The third point of Intel’s (INTC) growth circle is IoT (Internet of Things). So far, we saw that the company’s dominant position in the data center space and its breakthrough memory technology create high growth potential. What about IoT? It only accounts for 4% of the company’s revenue.
Intel’s key focus area is the IoT platform. Recently, it launched a new hardware and software designed for IoT. It also partnered with some hardware companies like Hewlett-Packard Enterprise (HPE) to develop gateways.
Intel lags behind Qualcomm in IoT technology
However, Intel faces tough competition from Qualcomm’s (QCOM) cost and power efficient ARM processors. These processors hold more than 50% of the embedded connectivity market, according to the ARM Holding’s fiscal 3Q15 earnings presentation. Embedded connectivity is a combination of an ARM embedded controller and Wi-Fi and cellular communication chip modems.
Qualcomm already leads in the communication modems. Intel is still developing its LTE (long-term evolution) modem. Qualcomm offers a combination of X12 series modem and Snapdragon 820 SOC (system on chip) for the IoT sector. This gives its a competitive edge over Intel.
Intel’s strategy to compete with Qualcomm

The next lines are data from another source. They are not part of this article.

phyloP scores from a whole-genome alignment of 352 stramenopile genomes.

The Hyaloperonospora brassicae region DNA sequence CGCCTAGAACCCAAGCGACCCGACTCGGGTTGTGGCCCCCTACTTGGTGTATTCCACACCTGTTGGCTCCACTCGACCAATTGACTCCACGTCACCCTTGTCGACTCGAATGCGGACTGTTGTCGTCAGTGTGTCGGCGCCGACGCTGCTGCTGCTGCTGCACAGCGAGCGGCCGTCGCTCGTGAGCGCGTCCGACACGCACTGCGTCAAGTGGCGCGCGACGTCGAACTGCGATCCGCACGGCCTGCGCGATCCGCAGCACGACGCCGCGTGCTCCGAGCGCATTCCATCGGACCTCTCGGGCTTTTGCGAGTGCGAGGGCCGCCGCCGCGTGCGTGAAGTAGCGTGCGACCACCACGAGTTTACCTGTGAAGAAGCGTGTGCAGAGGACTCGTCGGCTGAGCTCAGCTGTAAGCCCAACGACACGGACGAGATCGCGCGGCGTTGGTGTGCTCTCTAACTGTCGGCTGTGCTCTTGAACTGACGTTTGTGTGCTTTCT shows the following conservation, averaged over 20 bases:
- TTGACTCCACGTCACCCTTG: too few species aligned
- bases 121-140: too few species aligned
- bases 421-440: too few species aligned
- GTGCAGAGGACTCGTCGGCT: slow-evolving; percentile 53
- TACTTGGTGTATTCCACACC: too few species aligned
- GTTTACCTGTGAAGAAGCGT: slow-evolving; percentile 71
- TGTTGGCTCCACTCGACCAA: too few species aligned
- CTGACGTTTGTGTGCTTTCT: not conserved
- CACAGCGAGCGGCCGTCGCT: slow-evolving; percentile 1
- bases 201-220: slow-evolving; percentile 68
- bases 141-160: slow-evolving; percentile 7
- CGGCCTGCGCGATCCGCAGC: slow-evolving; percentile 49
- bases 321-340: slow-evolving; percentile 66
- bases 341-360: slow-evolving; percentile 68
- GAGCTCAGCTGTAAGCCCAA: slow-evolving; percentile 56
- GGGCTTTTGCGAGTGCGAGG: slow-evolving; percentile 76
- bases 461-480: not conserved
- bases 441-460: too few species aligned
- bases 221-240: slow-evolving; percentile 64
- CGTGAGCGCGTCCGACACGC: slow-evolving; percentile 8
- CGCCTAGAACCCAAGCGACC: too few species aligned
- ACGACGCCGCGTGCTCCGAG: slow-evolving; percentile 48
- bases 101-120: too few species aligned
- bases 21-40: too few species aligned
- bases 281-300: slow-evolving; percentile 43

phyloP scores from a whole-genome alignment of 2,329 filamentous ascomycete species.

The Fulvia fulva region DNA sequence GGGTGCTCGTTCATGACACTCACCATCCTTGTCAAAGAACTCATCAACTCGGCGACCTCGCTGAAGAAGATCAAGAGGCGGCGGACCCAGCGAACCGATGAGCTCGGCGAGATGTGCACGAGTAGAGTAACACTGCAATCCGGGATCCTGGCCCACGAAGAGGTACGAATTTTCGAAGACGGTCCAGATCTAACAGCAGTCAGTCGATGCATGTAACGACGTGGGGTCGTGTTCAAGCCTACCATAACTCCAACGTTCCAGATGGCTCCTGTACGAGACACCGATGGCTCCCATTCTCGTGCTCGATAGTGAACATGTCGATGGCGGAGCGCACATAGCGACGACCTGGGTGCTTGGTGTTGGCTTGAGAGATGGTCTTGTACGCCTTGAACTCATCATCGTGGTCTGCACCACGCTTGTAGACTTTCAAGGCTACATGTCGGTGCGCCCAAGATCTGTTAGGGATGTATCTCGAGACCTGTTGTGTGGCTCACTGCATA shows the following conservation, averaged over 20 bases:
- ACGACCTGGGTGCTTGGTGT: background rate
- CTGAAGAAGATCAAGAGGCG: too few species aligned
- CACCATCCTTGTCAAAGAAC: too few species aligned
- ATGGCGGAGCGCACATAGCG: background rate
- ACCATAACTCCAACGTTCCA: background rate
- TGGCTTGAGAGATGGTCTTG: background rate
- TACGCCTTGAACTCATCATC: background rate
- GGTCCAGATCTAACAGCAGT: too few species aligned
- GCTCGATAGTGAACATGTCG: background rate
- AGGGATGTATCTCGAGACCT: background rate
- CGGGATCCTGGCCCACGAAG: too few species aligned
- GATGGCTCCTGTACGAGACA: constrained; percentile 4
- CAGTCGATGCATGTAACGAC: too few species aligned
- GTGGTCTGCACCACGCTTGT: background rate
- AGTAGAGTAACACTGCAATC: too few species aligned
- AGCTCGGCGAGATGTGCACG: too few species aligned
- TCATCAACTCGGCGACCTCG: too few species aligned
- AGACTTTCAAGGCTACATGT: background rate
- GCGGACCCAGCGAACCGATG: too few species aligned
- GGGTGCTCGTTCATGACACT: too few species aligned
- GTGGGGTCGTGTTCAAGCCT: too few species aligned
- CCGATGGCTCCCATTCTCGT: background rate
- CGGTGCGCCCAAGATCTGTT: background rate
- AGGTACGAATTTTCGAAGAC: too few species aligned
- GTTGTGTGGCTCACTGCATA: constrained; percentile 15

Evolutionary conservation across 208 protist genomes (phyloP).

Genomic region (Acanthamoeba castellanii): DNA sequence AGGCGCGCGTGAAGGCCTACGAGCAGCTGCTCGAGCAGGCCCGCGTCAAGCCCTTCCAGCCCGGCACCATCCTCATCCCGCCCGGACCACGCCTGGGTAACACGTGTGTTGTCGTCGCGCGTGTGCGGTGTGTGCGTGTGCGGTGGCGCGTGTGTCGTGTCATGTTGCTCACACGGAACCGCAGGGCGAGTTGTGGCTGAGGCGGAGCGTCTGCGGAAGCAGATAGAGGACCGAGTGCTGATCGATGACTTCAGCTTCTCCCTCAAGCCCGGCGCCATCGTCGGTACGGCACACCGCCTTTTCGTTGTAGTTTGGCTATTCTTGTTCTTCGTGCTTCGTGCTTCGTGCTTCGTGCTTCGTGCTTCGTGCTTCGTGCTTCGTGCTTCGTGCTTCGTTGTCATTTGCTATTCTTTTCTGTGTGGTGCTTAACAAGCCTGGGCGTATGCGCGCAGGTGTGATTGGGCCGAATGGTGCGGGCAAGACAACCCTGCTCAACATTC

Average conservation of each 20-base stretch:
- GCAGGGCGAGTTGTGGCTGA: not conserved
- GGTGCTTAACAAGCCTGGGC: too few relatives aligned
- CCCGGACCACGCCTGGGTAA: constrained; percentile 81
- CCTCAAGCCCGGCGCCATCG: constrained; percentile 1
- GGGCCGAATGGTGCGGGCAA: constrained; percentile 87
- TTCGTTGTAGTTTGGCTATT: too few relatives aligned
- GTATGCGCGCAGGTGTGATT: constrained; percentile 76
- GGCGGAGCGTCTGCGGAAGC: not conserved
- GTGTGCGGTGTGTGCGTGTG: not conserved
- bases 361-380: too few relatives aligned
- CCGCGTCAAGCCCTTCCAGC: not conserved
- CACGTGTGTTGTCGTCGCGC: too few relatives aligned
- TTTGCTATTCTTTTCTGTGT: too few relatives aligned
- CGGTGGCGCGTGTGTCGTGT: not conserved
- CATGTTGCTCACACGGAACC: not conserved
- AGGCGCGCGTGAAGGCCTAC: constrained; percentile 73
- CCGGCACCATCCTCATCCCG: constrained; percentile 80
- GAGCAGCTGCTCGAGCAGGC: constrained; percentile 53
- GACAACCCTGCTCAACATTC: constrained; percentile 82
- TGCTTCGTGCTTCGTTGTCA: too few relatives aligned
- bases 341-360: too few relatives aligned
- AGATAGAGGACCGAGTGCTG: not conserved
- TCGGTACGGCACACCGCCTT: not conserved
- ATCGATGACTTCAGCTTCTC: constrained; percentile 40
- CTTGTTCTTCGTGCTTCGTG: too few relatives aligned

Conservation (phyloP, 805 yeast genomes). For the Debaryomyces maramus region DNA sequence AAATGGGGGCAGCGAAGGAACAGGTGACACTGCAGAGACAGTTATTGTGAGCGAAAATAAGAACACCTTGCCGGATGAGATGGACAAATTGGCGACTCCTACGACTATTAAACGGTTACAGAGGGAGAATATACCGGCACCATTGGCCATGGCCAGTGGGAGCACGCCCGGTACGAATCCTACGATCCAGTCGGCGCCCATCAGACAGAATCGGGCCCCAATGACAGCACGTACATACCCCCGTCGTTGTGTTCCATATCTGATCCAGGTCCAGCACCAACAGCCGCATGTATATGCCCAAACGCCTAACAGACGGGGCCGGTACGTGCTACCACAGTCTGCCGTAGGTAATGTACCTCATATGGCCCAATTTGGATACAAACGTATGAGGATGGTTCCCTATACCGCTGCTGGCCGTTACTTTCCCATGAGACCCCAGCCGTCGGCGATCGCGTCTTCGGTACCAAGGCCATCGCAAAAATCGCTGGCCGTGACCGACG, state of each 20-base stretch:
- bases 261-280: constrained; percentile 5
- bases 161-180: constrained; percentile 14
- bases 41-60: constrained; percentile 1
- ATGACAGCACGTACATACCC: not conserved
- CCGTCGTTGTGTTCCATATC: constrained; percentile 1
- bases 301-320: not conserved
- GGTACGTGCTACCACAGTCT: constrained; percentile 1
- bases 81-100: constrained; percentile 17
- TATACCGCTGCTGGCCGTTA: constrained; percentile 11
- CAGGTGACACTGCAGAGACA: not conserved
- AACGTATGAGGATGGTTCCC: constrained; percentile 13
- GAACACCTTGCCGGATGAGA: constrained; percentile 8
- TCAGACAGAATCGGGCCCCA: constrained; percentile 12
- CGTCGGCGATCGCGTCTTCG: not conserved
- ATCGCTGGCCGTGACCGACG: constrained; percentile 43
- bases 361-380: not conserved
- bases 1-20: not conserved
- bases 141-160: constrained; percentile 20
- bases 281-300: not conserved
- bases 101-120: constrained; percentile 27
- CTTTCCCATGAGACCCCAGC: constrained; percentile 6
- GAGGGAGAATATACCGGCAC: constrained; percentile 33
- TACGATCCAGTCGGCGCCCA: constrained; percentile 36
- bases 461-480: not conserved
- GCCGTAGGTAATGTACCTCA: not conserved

To increase the network technology development, Intel appointed Qualcomm’s former executive vice president, Dr. Venkata Renduchintala, as the president of its client and IoT business and systems architecture group. Also, the company partnered with HPE to deliver IoT solutions.
Intel and Qualcomm’s IoT conflict
Through their consortiums, Intel and Qualcomm are fighting to get control of IoT communication standards. However, Qualcomm’s AllSeen Alliance has twice as many partners as Intel’s Open Internet Consortium. This conflict could be negative for the overall IoT growth. It would delay the adoption of a universal standard for IoT communications.
Alphabet (GOOG)-backed Thread Group is studying Intel and Qualcomm’s IoT connectivity framework. If either of the companies strike a partnership with Thread Group, it would create a large IoT communication standard.
In the next part of the series, we’ll analyze Altera’s role in Intel’s three-point growth circle of the data center, IoT, and memory. You can get a share of the IoT semiconductor trend by investing in the Technology Select Sector SPDR Fund (XLK). It holds 3.3% in Intel and 1.9% in Qualcomm.